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Funding for Westly Followed Investment

The state controller urged CalPERS to look at a firm whose partners raised funds for him.

April 06, 2006|Evan Halper and Dan Morain | Times Staff Writers

SACRAMENTO — State Controller and gubernatorial candidate Steve Westly steered California's giant pension system to invest in a fledgling venture capital fund whose politically connected partners helped him raise campaign cash.

Before Westly's involvement, the pension board's outside advisors had rejected the fund as ill-suited for its portfolio. After the investment was made, one of the partners became enmeshed in an unrelated pension-fund scandal in Illinois, pleading guilty to attempted extortion.

As New York-based Healthpoint Partners LP lobbied the California Public Employees Retirement System in 2003 and 2004 to invest in their fund, two managing directors, including the one in Illinois, raised money for Westly at events in New York and Chicago. One partner had run for governor of New York; the other had been a finance chairman for the Democratic National Committee.

Westly, whose job is to manage and audit state spending, is an influential member of the 13-person CalPERS board. He took up Healthpoint's cause in the spring of 2003 as the contributions began to flow.

Within a year, the Healthpoint partners had helped Westly's campaign coffers grow by more than $50,000 -- money that could be for a variety of political purposes. And the company had secured a $5-million investment from CalPERS.

Westly's intervention did not take place in public meetings, but rather in private, over restaurant lunches and in e-mails. It has been reconstructed through documents obtained by The Times and interviews with some participants.

Westly acknowledged that he had private discussions with CalPERS staff on Healthpoint's behalf.

"I want to make sure we do everything we can to maximize the returns to our pension funds," he told The Times at an event in Modesto last month. "I'm always looking out for firms I think can provide above-average returns, and I do that from time to time."

He declined to comment further. But his campaign spokesman, Nick Velasquez, told The Times on Tuesday that the controller would return $15,000 donated directly by Healthpoint employees and their relatives, "out of an abundance of caution."

He said Westly had been unaware of the Illinois indictment, although the CalPERS staff sent board members a memo outlining it eight months ago. "I can only assume the campaign didn't get the memo," Velasquez said.

Both Healthpoint managing directors, who left the firm after the CalPERS investment was made, said through spokesmen that they had done nothing improper. One was Joseph Cari, a Chicago attorney and former Democratic finance official, who was indicted in Illinois. The other was former New York Comptroller and would-be governor H. Carl McCall, also a Democrat.

Current Healthpoint executives declined to talk publicly about their former partners' efforts to attract cash from CalPERS.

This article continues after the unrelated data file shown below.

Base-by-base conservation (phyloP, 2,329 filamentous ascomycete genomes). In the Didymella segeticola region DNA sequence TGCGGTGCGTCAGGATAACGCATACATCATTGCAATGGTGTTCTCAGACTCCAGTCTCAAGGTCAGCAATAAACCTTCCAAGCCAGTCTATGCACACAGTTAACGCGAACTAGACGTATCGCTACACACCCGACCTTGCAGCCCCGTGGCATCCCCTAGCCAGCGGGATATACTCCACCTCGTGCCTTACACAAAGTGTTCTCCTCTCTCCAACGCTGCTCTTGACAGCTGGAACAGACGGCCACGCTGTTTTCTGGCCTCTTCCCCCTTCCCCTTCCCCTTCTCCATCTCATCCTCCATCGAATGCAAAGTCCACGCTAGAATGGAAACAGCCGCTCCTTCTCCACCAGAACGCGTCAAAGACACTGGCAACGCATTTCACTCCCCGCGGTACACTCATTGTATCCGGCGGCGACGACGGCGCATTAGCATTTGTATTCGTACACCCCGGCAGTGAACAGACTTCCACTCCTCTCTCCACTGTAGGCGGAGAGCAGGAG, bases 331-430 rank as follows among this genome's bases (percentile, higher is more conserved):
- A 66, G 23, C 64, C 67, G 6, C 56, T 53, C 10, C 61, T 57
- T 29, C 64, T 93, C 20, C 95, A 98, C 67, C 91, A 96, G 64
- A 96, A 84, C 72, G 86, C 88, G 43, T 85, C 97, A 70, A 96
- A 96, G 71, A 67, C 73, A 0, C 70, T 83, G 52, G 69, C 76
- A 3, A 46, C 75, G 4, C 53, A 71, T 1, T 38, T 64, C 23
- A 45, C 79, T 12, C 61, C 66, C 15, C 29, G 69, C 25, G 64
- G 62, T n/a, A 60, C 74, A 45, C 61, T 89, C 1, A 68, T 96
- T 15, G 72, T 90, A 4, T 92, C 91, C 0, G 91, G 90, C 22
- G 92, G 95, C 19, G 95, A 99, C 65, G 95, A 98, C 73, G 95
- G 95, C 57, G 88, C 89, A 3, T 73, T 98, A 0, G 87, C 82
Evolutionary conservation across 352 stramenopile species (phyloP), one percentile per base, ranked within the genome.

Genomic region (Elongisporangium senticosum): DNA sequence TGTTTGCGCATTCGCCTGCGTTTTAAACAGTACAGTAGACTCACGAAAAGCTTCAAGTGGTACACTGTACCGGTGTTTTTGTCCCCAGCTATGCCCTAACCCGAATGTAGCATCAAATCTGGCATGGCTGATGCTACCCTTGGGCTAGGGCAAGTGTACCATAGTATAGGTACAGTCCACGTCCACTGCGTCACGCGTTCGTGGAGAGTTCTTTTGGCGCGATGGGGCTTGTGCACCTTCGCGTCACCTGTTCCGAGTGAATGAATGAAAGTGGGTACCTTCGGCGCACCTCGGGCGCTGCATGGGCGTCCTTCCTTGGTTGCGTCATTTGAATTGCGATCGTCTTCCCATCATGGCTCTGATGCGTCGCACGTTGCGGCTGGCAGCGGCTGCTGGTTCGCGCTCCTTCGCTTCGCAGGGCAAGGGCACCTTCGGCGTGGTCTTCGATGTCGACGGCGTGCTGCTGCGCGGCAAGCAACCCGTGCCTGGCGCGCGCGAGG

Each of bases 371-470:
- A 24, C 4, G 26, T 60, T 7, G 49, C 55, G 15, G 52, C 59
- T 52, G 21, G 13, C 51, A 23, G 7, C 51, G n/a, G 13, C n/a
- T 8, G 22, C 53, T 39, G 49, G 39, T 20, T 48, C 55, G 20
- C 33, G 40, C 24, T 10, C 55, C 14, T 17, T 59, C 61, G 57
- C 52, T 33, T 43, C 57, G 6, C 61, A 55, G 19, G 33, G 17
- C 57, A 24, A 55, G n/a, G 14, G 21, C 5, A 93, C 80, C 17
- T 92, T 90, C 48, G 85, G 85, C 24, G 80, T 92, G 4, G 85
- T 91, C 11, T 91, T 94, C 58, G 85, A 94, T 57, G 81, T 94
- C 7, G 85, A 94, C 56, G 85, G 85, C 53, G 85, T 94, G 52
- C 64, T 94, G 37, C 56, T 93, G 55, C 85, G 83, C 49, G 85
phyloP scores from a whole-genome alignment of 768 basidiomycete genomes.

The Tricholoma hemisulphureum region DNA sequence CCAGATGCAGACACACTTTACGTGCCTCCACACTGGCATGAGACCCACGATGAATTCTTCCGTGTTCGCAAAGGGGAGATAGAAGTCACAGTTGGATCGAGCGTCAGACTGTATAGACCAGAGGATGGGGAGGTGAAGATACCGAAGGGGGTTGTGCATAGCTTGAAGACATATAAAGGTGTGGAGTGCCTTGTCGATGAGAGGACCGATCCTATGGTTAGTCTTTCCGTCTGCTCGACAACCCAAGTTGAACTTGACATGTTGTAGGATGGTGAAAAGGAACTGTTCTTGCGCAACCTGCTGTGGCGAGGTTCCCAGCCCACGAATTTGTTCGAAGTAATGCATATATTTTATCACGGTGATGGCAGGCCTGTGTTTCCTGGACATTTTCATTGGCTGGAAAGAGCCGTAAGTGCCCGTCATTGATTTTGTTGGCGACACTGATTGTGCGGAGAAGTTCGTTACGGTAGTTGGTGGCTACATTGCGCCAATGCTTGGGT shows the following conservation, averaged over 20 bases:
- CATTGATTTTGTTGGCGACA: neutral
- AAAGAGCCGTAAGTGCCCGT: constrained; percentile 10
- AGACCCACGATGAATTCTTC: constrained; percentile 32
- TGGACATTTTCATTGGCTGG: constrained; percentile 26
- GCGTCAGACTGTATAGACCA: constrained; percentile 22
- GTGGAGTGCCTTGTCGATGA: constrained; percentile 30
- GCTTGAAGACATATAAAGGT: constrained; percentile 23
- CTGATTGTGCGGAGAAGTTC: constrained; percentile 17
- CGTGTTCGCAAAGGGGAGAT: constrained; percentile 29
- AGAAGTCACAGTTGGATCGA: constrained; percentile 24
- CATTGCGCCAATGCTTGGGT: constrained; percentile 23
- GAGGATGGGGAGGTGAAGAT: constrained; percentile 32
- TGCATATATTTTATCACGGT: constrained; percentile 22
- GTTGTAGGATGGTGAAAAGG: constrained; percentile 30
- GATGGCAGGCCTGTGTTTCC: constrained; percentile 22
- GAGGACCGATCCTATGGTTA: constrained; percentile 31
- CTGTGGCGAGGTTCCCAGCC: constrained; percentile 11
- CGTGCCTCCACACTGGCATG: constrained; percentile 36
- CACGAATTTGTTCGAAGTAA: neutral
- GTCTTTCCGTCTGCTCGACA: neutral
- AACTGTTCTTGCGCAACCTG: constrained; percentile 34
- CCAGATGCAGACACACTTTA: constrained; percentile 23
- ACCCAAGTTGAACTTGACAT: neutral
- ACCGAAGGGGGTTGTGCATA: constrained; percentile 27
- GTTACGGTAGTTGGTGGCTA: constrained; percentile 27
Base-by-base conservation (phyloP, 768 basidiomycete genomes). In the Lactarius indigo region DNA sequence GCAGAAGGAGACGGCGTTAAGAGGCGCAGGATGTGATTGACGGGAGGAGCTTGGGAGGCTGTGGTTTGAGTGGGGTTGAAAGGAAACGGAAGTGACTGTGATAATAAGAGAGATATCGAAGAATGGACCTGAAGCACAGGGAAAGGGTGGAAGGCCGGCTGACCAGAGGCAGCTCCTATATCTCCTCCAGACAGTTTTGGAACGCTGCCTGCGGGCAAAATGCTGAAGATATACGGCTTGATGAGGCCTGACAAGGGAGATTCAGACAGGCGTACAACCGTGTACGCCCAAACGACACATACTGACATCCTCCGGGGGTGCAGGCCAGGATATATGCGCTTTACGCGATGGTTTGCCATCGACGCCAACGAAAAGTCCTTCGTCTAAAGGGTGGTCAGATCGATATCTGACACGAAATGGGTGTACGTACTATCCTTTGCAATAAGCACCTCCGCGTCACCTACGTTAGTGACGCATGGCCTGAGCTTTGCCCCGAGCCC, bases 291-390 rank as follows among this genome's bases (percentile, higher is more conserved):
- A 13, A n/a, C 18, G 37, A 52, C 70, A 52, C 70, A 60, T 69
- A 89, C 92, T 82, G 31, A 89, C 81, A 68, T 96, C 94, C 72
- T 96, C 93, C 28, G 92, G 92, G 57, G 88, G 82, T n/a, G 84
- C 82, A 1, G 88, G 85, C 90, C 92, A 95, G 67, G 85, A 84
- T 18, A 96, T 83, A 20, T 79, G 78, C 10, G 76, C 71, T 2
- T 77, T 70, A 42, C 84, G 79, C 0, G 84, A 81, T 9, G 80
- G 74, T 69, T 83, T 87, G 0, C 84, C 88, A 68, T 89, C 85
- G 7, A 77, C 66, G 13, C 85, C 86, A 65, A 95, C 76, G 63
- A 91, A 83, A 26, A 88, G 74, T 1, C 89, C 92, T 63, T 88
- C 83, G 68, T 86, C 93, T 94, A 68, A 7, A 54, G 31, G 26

CalPERS spokeswoman Pat Macht said everything about the Healthpoint investment was done by the book. She said venture capital firms regularly direct their pitches to CalPERS board members, who then take the proposals to staff.

Macht said CalPERS staff had made other investments in firms rejected by outside experts, and the staff did not feel pressure from Westly to put CalPERS money in Healthpoint.

"When we looked at it a year later, the investment staff thought they had an interesting strategy," Macht said.

Corporate governance experts say Westly's actions were questionable.

"This looks like a case where you have a politician making a call to help out donors," said UCLA law professor Stephen Bainbridge. "It's fine for a politician to call the DMV to shake something loose for a constituent. But you should not have the state retirement system making decisions on that basis."

Healthpoint, which invests in companies that make medical devices such as orthopedic implants, was created in 2002. The firm quickly set its sights on pension funds, including the $200-billion-plus CalPERS system. CalPERS puts the pension money in a variety of investments, including real estate, hedge funds and common stocks.

McCall led the effort to woo Westly, documents and interviews show. He had joined Healthpoint in 2003 after losing the 2002 New York governor's race to incumbent Republican George Pataki.

He enlisted fellow Healthpoint partner Cari to help with fundraising. Cari gave $4,000 to Westly and urged some of his political associates to donate, the associates said.

Both Cari and McCall were coveted contacts for any Democrat seeking higher office. Westly was no exception, despite a personal fortune gained as an early EBay executive that has enabled him to give more than $22 million to his campaign for the gubernatorial nomination against state Treasurer Phil Angelides.

Westly's desk calendar shows that he and McCall met privately for 45 minutes at the controller's Sacramento office in March 2003, two months after Westly took office. Neither Westly nor McCall would discuss what they talked about.

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